Why was Dempsey subbed out?

Talked to a few people yesterday on the way to the game:
- Christian. I met him on the train to Kaiserslautern, and he was coming from the Holland game in Stuttgart, after which he said he was partying until 5:30AM. Speaks at least three languages, the result of traveling all over Europe. I'm sure he went to the Fan Fest all night after the Italy game.
- Three American fans, one of them named Matt (sorry, I wish I could remember the others!). Shared a beer with them as they waited for a friend, who was holding their tickets. I've been keeping my tickets within reach since I got here. To each his own, of course.
- Bryan, who sat next to me during the game. Admittedly, he's more knowledgeable about the game than I am. We sat in the very last row, and we had a guy jump on us celebrating the disallowed Beasley goal just prior to the flag going up. We ended up throwing him (accidentally) into the next row. Good times.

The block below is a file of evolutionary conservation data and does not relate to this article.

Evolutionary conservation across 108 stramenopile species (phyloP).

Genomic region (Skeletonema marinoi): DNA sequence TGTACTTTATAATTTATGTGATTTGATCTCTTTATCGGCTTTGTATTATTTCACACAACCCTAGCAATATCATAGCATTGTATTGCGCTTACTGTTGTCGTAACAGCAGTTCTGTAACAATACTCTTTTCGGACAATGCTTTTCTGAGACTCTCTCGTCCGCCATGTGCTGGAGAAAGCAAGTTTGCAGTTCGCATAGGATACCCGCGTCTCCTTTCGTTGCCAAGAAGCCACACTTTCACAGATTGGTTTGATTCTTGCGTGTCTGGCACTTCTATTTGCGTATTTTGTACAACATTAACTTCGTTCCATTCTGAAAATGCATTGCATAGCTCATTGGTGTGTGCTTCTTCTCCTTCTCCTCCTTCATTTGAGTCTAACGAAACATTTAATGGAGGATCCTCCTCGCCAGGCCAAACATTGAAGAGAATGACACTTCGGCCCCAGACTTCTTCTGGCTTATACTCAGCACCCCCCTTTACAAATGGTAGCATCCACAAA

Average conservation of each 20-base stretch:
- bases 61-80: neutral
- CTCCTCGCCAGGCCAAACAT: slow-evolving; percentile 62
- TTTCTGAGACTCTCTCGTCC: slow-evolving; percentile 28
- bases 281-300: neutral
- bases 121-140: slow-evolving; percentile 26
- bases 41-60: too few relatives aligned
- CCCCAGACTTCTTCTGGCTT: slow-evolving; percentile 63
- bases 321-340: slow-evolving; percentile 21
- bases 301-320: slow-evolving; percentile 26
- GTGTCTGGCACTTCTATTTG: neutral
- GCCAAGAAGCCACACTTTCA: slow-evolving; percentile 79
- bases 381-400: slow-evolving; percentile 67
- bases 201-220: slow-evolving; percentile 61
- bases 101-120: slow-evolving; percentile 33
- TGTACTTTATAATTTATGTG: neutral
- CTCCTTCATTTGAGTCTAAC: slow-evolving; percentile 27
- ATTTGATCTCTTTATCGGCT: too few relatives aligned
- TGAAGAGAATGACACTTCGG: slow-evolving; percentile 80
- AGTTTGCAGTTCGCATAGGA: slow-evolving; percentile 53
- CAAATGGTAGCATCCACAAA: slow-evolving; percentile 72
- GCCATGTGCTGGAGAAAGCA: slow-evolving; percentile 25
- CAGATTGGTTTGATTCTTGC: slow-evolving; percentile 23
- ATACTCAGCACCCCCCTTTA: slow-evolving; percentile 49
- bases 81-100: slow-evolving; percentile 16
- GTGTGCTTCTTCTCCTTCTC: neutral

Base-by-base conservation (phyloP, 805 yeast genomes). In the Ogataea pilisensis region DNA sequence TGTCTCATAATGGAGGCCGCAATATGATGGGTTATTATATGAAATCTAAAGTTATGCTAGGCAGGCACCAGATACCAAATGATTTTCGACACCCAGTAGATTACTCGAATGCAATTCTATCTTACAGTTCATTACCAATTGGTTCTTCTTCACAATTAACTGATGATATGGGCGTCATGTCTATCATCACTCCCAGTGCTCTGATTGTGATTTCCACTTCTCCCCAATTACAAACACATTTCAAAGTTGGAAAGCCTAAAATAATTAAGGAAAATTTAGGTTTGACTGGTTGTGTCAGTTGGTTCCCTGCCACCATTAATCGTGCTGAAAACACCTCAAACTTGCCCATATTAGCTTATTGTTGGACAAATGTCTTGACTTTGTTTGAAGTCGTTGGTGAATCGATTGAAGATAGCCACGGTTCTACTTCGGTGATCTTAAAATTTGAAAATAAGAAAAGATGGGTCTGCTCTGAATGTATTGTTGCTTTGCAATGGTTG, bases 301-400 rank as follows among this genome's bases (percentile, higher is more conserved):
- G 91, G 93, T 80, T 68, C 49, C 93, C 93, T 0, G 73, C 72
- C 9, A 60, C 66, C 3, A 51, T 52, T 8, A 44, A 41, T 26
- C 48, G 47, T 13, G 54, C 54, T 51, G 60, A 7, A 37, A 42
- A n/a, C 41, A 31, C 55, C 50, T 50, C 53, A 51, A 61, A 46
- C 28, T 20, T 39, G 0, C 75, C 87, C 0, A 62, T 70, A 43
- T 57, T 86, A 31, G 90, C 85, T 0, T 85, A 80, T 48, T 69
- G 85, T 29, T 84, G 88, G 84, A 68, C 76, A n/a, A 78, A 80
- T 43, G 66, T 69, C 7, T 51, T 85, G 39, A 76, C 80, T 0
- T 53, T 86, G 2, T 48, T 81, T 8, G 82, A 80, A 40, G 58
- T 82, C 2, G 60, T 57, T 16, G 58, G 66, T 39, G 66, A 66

- Christian (on the left), a Luxembourgian (<- is that right?) who went for Italy because, hey, his country doesn't have a real national team. His first team, of course, is England. Oh well. He said he had fun, though. I invited him to join us American fans. Not surprisingly, he declined.
I'm packing up and will be in Nuremburg on Tuesday. Don't know about the Internet access there, but I hope to have more pictures up after the Ghana game. Will there be a party for the US afterwards?

Saturday, June 17, 2006

When you have no points...

...there is no tomorrow. I will be back in a day or two at the latest to upload photos and give my post-mortem of USA-Italy.

Friday, June 16, 2006

Yeah, that was ugly

(finally got myself to a wireless Internet connection)

Photos from before and during the game are found here.

USA 0-3 Czech Republic. There really isn't that much left to say.